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by Gabriela Anton
The 2011 Romanian Civil Code
(Civil Code) institutionalized two new mechanisms that may function as security
instruments using transfer of title: the sale with an option to repurchase and
the retention of title. Under the new Civil Code, these transfer of title
techniques are subject to the general sale conventions and assimilated to
security rights, which now brings certain noticeable benefits for the creditor.
The article deals with the advantages and practical uses provided by the newly
adopted security instruments.
Transfer of title as security device
On 1 October 2011, the new Civil Code entered into force in Romania, replacing
both the 1864 Civil Code and the 1887 Commercial Code. The new Civil Code aims
to implement modern and uniform regulations applicable to both civil and
commercial private relationships. The reform institutionalized two procedures
that may function as security instruments: the sale with an option to
repurchase and the retention of title. The sale with an option to repurchase
had been prohibited by Romanian law since 1931, and its allowance by the new
Civil Code now benefits creditors, as is permitted in other jurisdictions.
Retention of title was already a commercial practice in Romania, and which is
now institutionalized and legally effective against third parties.
Transfer of title mechanisms may be used to secure the performance of the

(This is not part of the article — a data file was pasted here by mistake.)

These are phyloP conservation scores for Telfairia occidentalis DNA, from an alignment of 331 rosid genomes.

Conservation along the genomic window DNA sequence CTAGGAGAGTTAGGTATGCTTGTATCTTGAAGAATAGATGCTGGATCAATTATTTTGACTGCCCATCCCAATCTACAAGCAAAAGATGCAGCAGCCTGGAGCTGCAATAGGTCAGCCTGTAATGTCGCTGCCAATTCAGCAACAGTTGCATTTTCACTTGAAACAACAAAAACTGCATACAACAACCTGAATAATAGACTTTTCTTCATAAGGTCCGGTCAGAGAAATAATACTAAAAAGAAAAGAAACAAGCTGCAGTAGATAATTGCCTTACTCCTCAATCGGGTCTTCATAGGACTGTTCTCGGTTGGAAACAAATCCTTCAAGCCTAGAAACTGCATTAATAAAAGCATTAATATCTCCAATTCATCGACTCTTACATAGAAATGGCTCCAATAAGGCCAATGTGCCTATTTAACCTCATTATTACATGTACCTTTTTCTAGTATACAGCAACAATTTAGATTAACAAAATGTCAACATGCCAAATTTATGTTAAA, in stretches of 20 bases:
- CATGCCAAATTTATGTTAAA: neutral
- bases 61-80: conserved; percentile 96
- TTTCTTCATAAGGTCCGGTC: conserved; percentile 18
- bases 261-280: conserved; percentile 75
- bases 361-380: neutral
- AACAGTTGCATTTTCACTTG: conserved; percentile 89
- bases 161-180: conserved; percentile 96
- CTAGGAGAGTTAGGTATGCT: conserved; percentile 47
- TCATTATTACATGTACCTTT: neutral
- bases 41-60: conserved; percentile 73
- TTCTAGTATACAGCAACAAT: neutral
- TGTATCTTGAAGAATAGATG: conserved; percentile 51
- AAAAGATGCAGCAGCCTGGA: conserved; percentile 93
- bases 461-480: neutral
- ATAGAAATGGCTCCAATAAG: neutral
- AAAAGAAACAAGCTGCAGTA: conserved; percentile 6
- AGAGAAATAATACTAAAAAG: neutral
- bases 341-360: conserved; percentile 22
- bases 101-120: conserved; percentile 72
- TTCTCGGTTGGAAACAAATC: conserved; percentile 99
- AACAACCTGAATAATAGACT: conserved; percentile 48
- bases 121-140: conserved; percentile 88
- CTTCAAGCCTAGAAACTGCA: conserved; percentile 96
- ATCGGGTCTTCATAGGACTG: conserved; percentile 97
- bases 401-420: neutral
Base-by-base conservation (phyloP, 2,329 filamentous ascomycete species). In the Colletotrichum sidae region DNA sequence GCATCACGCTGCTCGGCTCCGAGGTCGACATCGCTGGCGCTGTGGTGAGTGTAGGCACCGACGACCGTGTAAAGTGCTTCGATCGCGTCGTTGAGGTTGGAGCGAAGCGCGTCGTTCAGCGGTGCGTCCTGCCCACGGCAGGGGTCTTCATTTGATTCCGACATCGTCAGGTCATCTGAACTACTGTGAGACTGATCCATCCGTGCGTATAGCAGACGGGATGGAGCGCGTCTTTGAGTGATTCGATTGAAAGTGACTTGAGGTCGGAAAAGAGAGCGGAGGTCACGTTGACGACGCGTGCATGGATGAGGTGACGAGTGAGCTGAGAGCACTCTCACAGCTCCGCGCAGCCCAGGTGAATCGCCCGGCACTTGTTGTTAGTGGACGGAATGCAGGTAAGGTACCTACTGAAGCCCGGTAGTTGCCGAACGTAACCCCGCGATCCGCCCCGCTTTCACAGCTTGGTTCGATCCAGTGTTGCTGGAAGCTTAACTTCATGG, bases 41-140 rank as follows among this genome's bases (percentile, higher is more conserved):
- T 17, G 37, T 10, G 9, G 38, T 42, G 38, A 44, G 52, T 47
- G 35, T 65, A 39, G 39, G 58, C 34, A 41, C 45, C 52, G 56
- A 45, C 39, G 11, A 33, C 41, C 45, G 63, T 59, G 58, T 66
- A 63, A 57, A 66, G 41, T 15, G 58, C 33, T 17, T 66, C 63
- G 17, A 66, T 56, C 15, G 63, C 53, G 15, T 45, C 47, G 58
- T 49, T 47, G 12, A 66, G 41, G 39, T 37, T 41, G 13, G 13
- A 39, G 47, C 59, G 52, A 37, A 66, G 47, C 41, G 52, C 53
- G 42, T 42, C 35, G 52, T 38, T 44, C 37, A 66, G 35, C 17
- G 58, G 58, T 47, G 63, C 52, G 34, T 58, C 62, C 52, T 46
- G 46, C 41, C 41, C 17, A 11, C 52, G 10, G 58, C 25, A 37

borrower's repayment obligation. The transfer of title as security is
attractive for creditors especially in the current economic crisis, because in
the case of enforcement, and in the case of the grantor's insolvency, a
creditor often enjoys a better position as an owner rather than as a holder of
a security right. (Caution should be noted, however, with respect to title
retention for immovables.) Although these techniques are typically meant to
operate as security devices, the new Civil Code deals with them as variations
to a sale agreement, assimilated to security rights.
The Sale with an Option to Repurchase
The new Civil Code has re-established the institution of sale with repurchase
option, initially regulated by the 1864 Civil Code and then repealed by the
1931 Anti-Usury Law. The sale with repurchase option was prohibited because, in
practice, it disguised loans at usurious interest rates (which exceed the
maximum level allowed by law in civil transactions). In these loans, the
lender-purchaser would stipulate in the sale-purchase contract, as a repurchase
price, a disproportionately large amount of money compared to the borrowed
amount (i.e., the initial price).
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Gabriela Anton is a Managing Associate with Ţuca Zbarcea &
Asociatii, specializing in mergers and acquisitions, corporate and commercial,
banking and finance. Ms. Anton has helped the Romanian Ministry of Justice
assess the impact of the implementation the new Civil Code, allowing her to
study the changes in detail and to understand the practical legal consequences.
She was graduated from the Faculty of Law at the University of Bucharest and
has a master's degree in European legal studies from the University Pantheon
Sorbonne in Paris.